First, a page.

Asian Markets Are Shaky, Hit by US Consumer Concerns
Asian stocks were shaky in uneven trading Thursday with markets weaving in and out of negative territory on fears about how far U.S. consumers will cut spending, while the euro steadied and sterling dipped ahead of meetings by their respective central banks.
Glum profit forecasts on Wednesday from U.S. food makers and warehouse club Costco added to the uncertainty about reduced consumer spending in a key market for Asian exporters.
The euro held steady from late U.S. trading, after falling more than 1.4 percent on Wednesday. Those declines had been sparked after Fitch became the second credit ratings agency within two months to downgrade Russia's ratings. The dollar eased slightly against the yen. Crude oil futures are trading at the $40 a barrel level on a larger-than-expected rise in U.S. oil inventories.
Japan's Nikkei 225 Average fell 1.1 percent as Canon and other technology shares slipped on worries about the U.S. economy, but losses were limited as hopes for Chinese economic steps buoyed shippers and steel. Panasonic shares gained after the world's No.1 plasma TV maker warned it would post an annual loss of $4.2 billionand said it would cut 15,000 jobs and close plants as it battles a slump in demand and a stronger yen.
South Korea's KOSPI closed 1.4 percent lower with banks including Korea Exchange Bank falling on continued worries about their financial health, but defensive issues and shipping companies outperformed.
Australian shares nudged lower as selling to fund a rush of cheap equity raisings offset strong gains in miners including Rio Tinto. Shares in Qantas Airways fell 18 percent to a 12-year low after it completed a A$500 million institutional placement, for which some analysts have questioned the need, and after posting Wednesday a 66% drop in first half earnings.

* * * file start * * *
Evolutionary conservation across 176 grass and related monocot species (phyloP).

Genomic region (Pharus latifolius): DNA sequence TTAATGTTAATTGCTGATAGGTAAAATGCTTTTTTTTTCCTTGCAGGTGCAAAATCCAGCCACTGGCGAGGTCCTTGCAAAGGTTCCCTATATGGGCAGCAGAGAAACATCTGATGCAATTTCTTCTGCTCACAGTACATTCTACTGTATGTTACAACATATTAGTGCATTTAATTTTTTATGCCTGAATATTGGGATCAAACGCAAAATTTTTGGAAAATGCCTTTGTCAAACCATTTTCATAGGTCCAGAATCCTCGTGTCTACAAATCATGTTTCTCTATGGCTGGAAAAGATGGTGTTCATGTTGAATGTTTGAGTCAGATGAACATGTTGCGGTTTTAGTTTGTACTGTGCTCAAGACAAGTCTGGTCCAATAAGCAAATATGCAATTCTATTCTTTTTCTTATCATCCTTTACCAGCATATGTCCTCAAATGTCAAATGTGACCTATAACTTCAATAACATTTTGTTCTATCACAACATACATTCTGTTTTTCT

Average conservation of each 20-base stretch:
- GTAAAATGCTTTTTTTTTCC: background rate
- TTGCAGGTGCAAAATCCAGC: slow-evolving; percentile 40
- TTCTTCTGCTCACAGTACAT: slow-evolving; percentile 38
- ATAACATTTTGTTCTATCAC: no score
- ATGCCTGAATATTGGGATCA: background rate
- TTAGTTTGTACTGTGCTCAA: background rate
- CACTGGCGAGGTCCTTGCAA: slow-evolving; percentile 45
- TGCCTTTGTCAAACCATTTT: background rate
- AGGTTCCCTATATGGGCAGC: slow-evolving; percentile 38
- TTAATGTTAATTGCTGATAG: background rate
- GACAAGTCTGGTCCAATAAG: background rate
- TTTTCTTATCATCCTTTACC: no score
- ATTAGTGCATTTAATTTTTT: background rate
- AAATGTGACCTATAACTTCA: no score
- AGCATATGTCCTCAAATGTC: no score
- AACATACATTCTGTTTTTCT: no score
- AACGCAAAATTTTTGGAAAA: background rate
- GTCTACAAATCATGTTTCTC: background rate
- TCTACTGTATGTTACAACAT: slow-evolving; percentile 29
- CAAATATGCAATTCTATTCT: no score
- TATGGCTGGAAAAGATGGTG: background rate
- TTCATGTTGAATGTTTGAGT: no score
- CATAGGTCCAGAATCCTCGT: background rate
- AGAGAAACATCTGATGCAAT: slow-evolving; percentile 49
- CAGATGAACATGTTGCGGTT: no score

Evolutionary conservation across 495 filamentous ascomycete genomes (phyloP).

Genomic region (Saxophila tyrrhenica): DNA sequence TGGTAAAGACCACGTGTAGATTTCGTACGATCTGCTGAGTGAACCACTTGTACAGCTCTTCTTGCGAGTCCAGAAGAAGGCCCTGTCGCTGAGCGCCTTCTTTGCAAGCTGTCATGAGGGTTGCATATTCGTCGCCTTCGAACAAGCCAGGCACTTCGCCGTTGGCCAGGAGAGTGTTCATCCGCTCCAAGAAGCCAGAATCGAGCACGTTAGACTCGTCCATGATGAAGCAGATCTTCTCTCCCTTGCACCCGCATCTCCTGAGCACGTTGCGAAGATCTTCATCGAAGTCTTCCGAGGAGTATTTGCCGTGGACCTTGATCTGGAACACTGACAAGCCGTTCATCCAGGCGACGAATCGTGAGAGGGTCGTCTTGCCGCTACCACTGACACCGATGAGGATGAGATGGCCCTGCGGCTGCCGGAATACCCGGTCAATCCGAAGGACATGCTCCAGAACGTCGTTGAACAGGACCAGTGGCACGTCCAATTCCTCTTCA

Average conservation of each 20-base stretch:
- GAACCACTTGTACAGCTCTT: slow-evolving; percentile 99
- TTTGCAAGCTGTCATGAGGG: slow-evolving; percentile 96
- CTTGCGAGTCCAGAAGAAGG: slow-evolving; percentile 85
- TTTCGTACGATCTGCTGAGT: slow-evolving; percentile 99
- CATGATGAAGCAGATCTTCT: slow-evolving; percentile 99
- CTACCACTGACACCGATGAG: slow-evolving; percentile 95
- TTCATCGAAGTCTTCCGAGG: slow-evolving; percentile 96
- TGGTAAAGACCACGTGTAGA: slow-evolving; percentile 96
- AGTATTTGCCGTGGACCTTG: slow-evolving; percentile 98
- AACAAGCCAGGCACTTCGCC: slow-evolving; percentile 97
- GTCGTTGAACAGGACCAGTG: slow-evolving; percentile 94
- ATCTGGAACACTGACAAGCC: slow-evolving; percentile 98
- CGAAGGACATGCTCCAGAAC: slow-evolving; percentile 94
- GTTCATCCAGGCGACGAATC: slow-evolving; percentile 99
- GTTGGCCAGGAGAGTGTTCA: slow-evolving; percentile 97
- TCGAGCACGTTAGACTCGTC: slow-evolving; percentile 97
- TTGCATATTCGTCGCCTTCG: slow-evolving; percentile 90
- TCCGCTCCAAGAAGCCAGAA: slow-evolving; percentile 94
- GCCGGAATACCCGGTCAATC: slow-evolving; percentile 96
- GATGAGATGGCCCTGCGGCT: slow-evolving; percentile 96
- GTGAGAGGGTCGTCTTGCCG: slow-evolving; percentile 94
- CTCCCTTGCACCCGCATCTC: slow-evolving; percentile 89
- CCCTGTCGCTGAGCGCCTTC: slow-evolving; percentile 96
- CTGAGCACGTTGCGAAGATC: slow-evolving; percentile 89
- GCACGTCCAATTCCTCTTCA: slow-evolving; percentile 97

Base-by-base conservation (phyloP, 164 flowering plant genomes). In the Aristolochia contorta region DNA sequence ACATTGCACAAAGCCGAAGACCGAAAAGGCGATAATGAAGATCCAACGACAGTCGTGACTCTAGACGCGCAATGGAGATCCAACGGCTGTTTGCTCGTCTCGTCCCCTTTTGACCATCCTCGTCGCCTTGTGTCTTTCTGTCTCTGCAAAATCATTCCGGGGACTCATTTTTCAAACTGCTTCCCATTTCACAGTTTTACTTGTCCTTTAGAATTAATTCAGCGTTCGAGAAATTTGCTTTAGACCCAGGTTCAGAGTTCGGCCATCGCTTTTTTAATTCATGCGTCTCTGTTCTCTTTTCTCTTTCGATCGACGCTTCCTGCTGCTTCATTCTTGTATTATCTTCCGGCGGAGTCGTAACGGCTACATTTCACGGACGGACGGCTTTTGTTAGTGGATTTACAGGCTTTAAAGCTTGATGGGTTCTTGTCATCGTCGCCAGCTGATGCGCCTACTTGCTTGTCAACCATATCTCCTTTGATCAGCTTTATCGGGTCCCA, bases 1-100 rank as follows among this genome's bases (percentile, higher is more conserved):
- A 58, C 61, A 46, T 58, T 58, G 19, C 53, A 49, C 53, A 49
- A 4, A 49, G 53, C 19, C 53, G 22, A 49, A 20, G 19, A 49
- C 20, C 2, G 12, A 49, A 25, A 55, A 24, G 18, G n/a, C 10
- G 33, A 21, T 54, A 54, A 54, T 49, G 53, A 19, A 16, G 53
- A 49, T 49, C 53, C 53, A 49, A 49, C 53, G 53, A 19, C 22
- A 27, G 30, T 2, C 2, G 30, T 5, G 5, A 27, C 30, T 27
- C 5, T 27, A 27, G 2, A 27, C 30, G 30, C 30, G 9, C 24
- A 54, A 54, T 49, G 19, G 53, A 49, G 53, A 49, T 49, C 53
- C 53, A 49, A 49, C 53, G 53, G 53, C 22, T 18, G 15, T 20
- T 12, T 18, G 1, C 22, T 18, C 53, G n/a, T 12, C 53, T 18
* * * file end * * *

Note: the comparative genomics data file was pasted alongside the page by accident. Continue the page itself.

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Hong Kong shares rose 0.9 percent on hopes for fresh support measures from China after data showed earlier steps had yielded results. Bank shares extended gains after data showed strong growth in lending for January. Top Lender ICBC rose 3.9 percent while Bank of
Communications added 4.4 percent. Insurers also joined in the rally with China Life gaining 3.9 percent while smaller rival Ping An Insurance outperformed with a 7 percent jump.
Singapore's Straits Times Index closed 0.2 percent lower in sluggish trading amid a lack of catalysts and ongoing macroeconomic concerns.
China's Shanghai Composite Index fell 0.5 percent after a late-session slump. Economic data for January -- principally a rise in China's purchasing managers' index (PMI), and strong growth in bank lending -- have drawn money back into the market this week. Petrochemical shares continued rising sharply, with Shanghai Petrochemical up nearly 5 percent at one point, after official media reported this week that the government was considering fresh steps to aid the sector. China COSCO gained after the Baltic Exchange dry index, an indicator of shipping freight rates, soared nearly 15 percent on Wednesday amid signs of recovering demand for raw materials in China.